Image: Federal Hall with NPS arrowhead. National Park Service.
Building exterior is landmarkedThe exterior façade is designated a New York City landmark by the New York City Landmarks Preservation Commission which recognizes it as a “...remarkable pure example of classical temple-form.” In 1975, the rotunda, “...an interior space of imposing grandeur,” is landmarked as well.
Images: Federal Hall exterior and interior dome. © National Parks of New York Harbor Conservancy.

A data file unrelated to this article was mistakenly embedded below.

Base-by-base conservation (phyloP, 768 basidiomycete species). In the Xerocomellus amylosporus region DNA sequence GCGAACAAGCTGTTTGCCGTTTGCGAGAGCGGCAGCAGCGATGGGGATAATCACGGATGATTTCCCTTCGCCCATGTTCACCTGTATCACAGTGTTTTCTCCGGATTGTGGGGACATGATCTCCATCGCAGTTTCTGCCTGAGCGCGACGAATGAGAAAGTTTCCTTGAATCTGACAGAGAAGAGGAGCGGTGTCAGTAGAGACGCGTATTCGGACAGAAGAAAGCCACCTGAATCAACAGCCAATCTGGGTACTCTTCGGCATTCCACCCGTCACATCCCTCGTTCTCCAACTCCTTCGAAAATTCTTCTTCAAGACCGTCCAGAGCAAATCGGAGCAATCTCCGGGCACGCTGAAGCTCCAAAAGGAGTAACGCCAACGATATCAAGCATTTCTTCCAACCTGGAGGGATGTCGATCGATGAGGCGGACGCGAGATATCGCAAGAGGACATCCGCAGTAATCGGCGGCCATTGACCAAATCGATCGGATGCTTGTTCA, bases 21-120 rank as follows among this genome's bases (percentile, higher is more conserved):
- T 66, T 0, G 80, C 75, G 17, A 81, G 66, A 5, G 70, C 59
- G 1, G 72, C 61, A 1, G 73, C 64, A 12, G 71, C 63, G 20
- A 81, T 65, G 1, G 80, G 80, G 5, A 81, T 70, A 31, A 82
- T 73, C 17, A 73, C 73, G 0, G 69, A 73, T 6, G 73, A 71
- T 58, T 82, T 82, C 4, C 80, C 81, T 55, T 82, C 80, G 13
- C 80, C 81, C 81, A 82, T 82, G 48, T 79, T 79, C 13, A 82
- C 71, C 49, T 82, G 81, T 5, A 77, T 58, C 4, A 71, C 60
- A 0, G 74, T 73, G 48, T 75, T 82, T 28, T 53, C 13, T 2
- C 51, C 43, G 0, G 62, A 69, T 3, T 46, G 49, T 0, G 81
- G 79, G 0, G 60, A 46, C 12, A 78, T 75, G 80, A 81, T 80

9/11 emergency workers are shelteredThe site serves as a shelter for emergency workers after 9/11. The building suffered structural damage due to the seismic impact of the collapse of the World Trade Center towers and undergoes a $16.5 million structural rehabilitation in 2005. Cracks in the marble, now stabilized, can still be seen on the interior.
Image: Cleaning the Federal Hall steps post-9/11. Wikimedia Commons.
Federal Hall is named a National TreasureThe National Trust for Historic Preservation names the site a National Treasure and supports a public awareness campaign along with restoration of the Wall Street facade and steps.
Image: Public awareness campaign banners. © National Parks of New York Harbor Conservancy.